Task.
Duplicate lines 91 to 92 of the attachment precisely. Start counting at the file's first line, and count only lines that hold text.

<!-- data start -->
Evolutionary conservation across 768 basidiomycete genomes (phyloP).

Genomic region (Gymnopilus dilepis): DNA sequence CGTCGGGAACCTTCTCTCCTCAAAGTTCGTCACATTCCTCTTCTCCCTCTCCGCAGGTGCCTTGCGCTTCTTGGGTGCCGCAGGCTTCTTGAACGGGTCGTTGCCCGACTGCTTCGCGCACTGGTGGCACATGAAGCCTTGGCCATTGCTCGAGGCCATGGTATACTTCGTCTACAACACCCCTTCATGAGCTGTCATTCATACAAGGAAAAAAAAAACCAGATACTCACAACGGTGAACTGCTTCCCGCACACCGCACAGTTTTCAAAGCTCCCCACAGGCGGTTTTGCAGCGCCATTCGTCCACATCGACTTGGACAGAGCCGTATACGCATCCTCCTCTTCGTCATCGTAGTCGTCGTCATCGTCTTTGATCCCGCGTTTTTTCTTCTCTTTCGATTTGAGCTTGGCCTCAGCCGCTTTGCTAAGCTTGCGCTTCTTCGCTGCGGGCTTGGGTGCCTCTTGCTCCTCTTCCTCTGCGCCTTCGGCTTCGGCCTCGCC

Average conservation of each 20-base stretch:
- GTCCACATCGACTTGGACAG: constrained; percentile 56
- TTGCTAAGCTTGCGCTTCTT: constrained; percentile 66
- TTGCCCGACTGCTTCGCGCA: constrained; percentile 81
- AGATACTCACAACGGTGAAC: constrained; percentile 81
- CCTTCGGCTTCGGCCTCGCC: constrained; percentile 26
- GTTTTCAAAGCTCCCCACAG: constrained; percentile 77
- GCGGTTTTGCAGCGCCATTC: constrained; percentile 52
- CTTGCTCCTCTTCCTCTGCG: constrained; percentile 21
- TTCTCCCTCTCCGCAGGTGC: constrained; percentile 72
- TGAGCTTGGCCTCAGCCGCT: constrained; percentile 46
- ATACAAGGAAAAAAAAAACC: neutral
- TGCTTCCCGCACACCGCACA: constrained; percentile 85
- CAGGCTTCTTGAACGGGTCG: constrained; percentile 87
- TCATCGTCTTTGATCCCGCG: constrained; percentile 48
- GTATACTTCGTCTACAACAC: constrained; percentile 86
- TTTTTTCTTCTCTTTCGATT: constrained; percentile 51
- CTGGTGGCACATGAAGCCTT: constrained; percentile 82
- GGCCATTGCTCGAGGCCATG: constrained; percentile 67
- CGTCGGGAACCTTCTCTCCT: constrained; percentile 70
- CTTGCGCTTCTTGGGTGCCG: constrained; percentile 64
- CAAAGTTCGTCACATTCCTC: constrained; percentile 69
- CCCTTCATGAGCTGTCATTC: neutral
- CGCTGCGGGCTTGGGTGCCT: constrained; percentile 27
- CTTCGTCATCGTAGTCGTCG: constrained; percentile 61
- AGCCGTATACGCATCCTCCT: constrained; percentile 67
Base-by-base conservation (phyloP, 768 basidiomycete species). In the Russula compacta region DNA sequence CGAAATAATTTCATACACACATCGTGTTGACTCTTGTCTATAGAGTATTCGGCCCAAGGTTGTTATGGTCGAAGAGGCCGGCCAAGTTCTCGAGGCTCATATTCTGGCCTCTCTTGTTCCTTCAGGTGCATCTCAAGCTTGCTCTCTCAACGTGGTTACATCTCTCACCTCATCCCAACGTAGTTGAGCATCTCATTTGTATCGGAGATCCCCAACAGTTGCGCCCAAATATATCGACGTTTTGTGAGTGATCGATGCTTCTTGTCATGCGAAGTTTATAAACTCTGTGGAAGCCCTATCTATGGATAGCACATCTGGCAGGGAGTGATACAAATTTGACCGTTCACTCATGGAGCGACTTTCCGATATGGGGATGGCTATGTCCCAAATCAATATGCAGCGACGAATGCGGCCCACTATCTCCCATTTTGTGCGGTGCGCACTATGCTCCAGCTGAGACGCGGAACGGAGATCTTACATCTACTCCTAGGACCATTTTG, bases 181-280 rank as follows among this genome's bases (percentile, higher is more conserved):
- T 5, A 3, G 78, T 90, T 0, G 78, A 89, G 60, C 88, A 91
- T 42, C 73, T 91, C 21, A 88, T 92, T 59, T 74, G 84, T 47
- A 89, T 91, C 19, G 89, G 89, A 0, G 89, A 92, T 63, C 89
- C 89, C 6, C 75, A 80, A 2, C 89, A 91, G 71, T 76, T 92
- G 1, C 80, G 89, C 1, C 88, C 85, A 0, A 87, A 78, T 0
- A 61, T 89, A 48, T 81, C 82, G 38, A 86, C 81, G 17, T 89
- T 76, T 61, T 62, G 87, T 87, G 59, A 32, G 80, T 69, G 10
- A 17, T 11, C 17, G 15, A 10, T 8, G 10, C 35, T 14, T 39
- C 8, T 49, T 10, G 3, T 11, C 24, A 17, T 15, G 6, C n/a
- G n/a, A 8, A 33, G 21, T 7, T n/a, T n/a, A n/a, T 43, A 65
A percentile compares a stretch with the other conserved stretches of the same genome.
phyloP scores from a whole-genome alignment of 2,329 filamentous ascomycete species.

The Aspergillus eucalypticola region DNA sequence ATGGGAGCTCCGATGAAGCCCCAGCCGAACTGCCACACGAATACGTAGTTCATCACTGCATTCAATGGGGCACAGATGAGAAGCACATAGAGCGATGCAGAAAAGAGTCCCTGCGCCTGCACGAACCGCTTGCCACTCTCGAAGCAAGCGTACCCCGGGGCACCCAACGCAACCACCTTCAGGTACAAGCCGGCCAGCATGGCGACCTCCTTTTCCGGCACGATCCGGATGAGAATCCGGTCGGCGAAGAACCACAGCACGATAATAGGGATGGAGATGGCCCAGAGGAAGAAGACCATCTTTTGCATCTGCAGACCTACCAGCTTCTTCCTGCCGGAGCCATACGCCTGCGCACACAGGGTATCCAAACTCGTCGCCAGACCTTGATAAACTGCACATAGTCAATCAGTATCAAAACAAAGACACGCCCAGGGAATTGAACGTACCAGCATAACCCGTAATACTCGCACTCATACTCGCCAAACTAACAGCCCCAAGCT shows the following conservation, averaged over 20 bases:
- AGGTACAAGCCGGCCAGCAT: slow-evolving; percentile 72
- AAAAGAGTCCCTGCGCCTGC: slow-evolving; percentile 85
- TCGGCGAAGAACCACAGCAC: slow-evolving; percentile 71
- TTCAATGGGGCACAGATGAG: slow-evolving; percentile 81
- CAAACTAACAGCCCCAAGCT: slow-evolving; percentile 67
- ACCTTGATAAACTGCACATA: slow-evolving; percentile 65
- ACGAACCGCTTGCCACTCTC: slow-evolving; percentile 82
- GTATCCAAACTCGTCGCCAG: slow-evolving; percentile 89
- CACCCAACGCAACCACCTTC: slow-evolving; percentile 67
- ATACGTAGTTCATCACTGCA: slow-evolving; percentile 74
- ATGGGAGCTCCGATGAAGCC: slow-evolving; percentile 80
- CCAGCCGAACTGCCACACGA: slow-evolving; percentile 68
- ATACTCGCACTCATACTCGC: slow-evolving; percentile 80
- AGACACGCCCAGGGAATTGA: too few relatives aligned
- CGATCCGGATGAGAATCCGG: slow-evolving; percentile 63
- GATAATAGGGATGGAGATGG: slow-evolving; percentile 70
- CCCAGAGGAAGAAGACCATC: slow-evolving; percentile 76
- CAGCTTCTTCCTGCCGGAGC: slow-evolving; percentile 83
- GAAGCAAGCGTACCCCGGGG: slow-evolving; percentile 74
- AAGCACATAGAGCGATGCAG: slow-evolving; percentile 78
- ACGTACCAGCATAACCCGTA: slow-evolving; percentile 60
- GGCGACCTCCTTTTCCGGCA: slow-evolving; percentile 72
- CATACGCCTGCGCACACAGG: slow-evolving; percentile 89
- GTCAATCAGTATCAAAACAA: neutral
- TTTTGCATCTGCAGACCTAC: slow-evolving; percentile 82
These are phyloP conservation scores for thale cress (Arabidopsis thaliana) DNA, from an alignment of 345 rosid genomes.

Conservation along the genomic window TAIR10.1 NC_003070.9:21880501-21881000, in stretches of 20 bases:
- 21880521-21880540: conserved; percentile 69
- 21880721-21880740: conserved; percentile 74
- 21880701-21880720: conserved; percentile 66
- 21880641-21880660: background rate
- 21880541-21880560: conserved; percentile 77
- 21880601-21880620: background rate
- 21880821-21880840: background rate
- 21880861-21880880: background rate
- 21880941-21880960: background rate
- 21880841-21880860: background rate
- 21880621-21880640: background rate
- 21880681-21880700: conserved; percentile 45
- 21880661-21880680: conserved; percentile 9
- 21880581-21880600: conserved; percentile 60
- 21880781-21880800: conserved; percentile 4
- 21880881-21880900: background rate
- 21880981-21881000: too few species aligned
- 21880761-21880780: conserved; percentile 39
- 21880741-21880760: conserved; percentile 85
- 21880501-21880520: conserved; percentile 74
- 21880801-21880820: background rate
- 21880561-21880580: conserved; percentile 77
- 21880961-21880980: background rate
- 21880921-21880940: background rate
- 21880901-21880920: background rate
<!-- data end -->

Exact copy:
- 21880561-21880580: conserved; percentile 77
- 21880961-21880980: background rate